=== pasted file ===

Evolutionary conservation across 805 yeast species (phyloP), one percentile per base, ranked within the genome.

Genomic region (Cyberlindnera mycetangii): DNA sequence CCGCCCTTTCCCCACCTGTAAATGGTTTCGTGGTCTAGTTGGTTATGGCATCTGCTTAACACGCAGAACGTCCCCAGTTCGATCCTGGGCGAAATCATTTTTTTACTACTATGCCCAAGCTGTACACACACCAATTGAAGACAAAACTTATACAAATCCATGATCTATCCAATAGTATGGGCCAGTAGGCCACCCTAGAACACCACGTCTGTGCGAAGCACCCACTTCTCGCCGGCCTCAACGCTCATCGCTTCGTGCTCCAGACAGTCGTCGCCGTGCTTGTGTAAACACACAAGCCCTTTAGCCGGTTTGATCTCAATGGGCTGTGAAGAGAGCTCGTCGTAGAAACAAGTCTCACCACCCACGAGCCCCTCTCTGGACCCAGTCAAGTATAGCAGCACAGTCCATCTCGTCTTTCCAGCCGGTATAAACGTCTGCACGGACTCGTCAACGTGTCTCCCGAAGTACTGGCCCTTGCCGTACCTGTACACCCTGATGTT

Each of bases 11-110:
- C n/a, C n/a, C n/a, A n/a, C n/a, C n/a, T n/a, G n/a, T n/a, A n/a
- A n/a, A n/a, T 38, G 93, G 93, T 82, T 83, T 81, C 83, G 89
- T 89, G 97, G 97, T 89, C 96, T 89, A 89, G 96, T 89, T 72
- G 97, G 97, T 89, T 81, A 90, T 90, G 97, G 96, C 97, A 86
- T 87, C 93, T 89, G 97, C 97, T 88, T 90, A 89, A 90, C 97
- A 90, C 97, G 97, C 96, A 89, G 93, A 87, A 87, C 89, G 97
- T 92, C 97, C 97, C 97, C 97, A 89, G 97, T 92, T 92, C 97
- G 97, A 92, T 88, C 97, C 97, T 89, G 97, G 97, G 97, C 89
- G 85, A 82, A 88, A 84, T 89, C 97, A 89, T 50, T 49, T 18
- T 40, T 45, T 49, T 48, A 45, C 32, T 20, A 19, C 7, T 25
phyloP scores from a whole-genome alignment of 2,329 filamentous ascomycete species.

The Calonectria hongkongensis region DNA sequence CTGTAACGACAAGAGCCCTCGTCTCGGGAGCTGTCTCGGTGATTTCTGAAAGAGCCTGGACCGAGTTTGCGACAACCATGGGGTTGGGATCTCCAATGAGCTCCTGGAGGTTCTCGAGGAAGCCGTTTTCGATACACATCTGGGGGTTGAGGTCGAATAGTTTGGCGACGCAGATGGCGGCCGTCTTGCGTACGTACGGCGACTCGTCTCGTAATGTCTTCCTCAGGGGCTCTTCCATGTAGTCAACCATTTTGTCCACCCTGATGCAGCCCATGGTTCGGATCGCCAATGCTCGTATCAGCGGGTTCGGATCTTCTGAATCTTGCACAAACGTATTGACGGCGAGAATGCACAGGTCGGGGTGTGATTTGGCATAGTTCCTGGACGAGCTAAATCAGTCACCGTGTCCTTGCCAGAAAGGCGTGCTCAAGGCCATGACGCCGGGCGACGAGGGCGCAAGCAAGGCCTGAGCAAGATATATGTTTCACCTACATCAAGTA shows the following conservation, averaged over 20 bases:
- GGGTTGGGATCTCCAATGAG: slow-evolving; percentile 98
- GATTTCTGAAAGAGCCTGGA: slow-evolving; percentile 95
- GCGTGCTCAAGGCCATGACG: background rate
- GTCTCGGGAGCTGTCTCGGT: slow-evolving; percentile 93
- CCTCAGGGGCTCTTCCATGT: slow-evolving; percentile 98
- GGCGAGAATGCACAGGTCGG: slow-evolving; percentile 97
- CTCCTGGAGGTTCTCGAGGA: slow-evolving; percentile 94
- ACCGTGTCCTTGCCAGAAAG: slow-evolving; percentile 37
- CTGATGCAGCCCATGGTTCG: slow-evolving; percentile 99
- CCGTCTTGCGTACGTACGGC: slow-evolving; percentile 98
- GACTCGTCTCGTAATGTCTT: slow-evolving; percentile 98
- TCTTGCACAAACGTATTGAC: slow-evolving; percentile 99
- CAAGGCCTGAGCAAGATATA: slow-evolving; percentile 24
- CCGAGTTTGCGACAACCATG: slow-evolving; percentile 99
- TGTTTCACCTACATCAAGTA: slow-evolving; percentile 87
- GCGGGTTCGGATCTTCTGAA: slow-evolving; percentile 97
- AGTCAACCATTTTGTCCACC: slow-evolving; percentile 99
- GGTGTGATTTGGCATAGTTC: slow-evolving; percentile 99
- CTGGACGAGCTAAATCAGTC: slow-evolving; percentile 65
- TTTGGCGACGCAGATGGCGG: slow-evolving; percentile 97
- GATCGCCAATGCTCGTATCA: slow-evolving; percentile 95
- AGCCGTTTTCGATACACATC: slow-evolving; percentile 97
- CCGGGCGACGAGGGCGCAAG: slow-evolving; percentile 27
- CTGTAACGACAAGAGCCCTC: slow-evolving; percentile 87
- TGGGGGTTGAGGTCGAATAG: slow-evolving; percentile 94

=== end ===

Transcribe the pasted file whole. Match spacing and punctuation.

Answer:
Evolutionary conservation across 805 yeast species (phyloP), one percentile per base, ranked within the genome.

Genomic region (Cyberlindnera mycetangii): DNA sequence CCGCCCTTTCCCCACCTGTAAATGGTTTCGTGGTCTAGTTGGTTATGGCATCTGCTTAACACGCAGAACGTCCCCAGTTCGATCCTGGGCGAAATCATTTTTTTACTACTATGCCCAAGCTGTACACACACCAATTGAAGACAAAACTTATACAAATCCATGATCTATCCAATAGTATGGGCCAGTAGGCCACCCTAGAACACCACGTCTGTGCGAAGCACCCACTTCTCGCCGGCCTCAACGCTCATCGCTTCGTGCTCCAGACAGTCGTCGCCGTGCTTGTGTAAACACACAAGCCCTTTAGCCGGTTTGATCTCAATGGGCTGTGAAGAGAGCTCGTCGTAGAAACAAGTCTCACCACCCACGAGCCCCTCTCTGGACCCAGTCAAGTATAGCAGCACAGTCCATCTCGTCTTTCCAGCCGGTATAAACGTCTGCACGGACTCGTCAACGTGTCTCCCGAAGTACTGGCCCTTGCCGTACCTGTACACCCTGATGTT

Each of bases 11-110:
- C n/a, C n/a, C n/a, A n/a, C n/a, C n/a, T n/a, G n/a, T n/a, A n/a
- A n/a, A n/a, T 38, G 93, G 93, T 82, T 83, T 81, C 83, G 89
- T 89, G 97, G 97, T 89, C 96, T 89, A 89, G 96, T 89, T 72
- G 97, G 97, T 89, T 81, A 90, T 90, G 97, G 96, C 97, A 86
- T 87, C 93, T 89, G 97, C 97, T 88, T 90, A 89, A 90, C 97
- A 90, C 97, G 97, C 96, A 89, G 93, A 87, A 87, C 89, G 97
- T 92, C 97, C 97, C 97, C 97, A 89, G 97, T 92, T 92, C 97
- G 97, A 92, T 88, C 97, C 97, T 89, G 97, G 97, G 97, C 89
- G 85, A 82, A 88, A 84, T 89, C 97, A 89, T 50, T 49, T 18
- T 40, T 45, T 49, T 48, A 45, C 32, T 20, A 19, C 7, T 25
phyloP scores from a whole-genome alignment of 2,329 filamentous ascomycete species.

The Calonectria hongkongensis region DNA sequence CTGTAACGACAAGAGCCCTCGTCTCGGGAGCTGTCTCGGTGATTTCTGAAAGAGCCTGGACCGAGTTTGCGACAACCATGGGGTTGGGATCTCCAATGAGCTCCTGGAGGTTCTCGAGGAAGCCGTTTTCGATACACATCTGGGGGTTGAGGTCGAATAGTTTGGCGACGCAGATGGCGGCCGTCTTGCGTACGTACGGCGACTCGTCTCGTAATGTCTTCCTCAGGGGCTCTTCCATGTAGTCAACCATTTTGTCCACCCTGATGCAGCCCATGGTTCGGATCGCCAATGCTCGTATCAGCGGGTTCGGATCTTCTGAATCTTGCACAAACGTATTGACGGCGAGAATGCACAGGTCGGGGTGTGATTTGGCATAGTTCCTGGACGAGCTAAATCAGTCACCGTGTCCTTGCCAGAAAGGCGTGCTCAAGGCCATGACGCCGGGCGACGAGGGCGCAAGCAAGGCCTGAGCAAGATATATGTTTCACCTACATCAAGTA shows the following conservation, averaged over 20 bases:
- GGGTTGGGATCTCCAATGAG: slow-evolving; percentile 98
- GATTTCTGAAAGAGCCTGGA: slow-evolving; percentile 95
- GCGTGCTCAAGGCCATGACG: background rate
- GTCTCGGGAGCTGTCTCGGT: slow-evolving; percentile 93
- CCTCAGGGGCTCTTCCATGT: slow-evolving; percentile 98
- GGCGAGAATGCACAGGTCGG: slow-evolving; percentile 97
- CTCCTGGAGGTTCTCGAGGA: slow-evolving; percentile 94
- ACCGTGTCCTTGCCAGAAAG: slow-evolving; percentile 37
- CTGATGCAGCCCATGGTTCG: slow-evolving; percentile 99
- CCGTCTTGCGTACGTACGGC: slow-evolving; percentile 98
- GACTCGTCTCGTAATGTCTT: slow-evolving; percentile 98
- TCTTGCACAAACGTATTGAC: slow-evolving; percentile 99
- CAAGGCCTGAGCAAGATATA: slow-evolving; percentile 24
- CCGAGTTTGCGACAACCATG: slow-evolving; percentile 99
- TGTTTCACCTACATCAAGTA: slow-evolving; percentile 87
- GCGGGTTCGGATCTTCTGAA: slow-evolving; percentile 97
- AGTCAACCATTTTGTCCACC: slow-evolving; percentile 99
- GGTGTGATTTGGCATAGTTC: slow-evolving; percentile 99
- CTGGACGAGCTAAATCAGTC: slow-evolving; percentile 65
- TTTGGCGACGCAGATGGCGG: slow-evolving; percentile 97
- GATCGCCAATGCTCGTATCA: slow-evolving; percentile 95
- AGCCGTTTTCGATACACATC: slow-evolving; percentile 97
- CCGGGCGACGAGGGCGCAAG: slow-evolving; percentile 27
- CTGTAACGACAAGAGCCCTC: slow-evolving; percentile 87
- TGGGGGTTGAGGTCGAATAG: slow-evolving; percentile 94